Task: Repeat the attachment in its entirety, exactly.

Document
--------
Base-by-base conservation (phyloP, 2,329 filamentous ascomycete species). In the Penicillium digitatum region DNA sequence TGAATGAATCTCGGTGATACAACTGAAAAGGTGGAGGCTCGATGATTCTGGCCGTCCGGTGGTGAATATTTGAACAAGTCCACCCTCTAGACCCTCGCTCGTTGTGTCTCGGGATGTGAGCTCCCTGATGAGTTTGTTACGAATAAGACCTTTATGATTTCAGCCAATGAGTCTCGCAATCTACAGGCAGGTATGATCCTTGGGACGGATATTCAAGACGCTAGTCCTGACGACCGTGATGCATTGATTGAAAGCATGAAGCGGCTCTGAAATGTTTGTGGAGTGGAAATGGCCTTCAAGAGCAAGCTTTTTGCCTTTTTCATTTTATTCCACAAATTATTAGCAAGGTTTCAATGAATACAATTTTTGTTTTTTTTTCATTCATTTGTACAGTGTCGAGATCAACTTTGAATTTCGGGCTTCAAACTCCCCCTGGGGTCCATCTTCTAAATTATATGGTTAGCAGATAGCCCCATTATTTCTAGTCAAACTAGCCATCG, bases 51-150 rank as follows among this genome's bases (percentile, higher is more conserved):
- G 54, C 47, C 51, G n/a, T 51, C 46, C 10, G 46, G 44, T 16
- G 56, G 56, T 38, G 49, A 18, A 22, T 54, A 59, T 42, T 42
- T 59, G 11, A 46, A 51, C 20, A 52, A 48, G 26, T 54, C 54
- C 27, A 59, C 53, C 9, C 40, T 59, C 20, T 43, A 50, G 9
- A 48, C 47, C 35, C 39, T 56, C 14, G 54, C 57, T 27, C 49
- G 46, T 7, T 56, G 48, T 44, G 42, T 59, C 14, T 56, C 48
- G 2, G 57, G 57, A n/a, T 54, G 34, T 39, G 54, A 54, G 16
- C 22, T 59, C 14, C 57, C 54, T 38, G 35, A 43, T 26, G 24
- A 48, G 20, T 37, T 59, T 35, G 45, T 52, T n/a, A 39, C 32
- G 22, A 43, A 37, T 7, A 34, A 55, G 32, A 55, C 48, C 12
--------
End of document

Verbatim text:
Base-by-base conservation (phyloP, 2,329 filamentous ascomycete species). In the Penicillium digitatum region DNA sequence TGAATGAATCTCGGTGATACAACTGAAAAGGTGGAGGCTCGATGATTCTGGCCGTCCGGTGGTGAATATTTGAACAAGTCCACCCTCTAGACCCTCGCTCGTTGTGTCTCGGGATGTGAGCTCCCTGATGAGTTTGTTACGAATAAGACCTTTATGATTTCAGCCAATGAGTCTCGCAATCTACAGGCAGGTATGATCCTTGGGACGGATATTCAAGACGCTAGTCCTGACGACCGTGATGCATTGATTGAAAGCATGAAGCGGCTCTGAAATGTTTGTGGAGTGGAAATGGCCTTCAAGAGCAAGCTTTTTGCCTTTTTCATTTTATTCCACAAATTATTAGCAAGGTTTCAATGAATACAATTTTTGTTTTTTTTTCATTCATTTGTACAGTGTCGAGATCAACTTTGAATTTCGGGCTTCAAACTCCCCCTGGGGTCCATCTTCTAAATTATATGGTTAGCAGATAGCCCCATTATTTCTAGTCAAACTAGCCATCG, bases 51-150 rank as follows among this genome's bases (percentile, higher is more conserved):
- G 54, C 47, C 51, G n/a, T 51, C 46, C 10, G 46, G 44, T 16
- G 56, G 56, T 38, G 49, A 18, A 22, T 54, A 59, T 42, T 42
- T 59, G 11, A 46, A 51, C 20, A 52, A 48, G 26, T 54, C 54
- C 27, A 59, C 53, C 9, C 40, T 59, C 20, T 43, A 50, G 9
- A 48, C 47, C 35, C 39, T 56, C 14, G 54, C 57, T 27, C 49
- G 46, T 7, T 56, G 48, T 44, G 42, T 59, C 14, T 56, C 48
- G 2, G 57, G 57, A n/a, T 54, G 34, T 39, G 54, A 54, G 16
- C 22, T 59, C 14, C 57, C 54, T 38, G 35, A 43, T 26, G 24
- A 48, G 20, T 37, T 59, T 35, G 45, T 52, T n/a, A 39, C 32
- G 22, A 43, A 37, T 7, A 34, A 55, G 32, A 55, C 48, C 12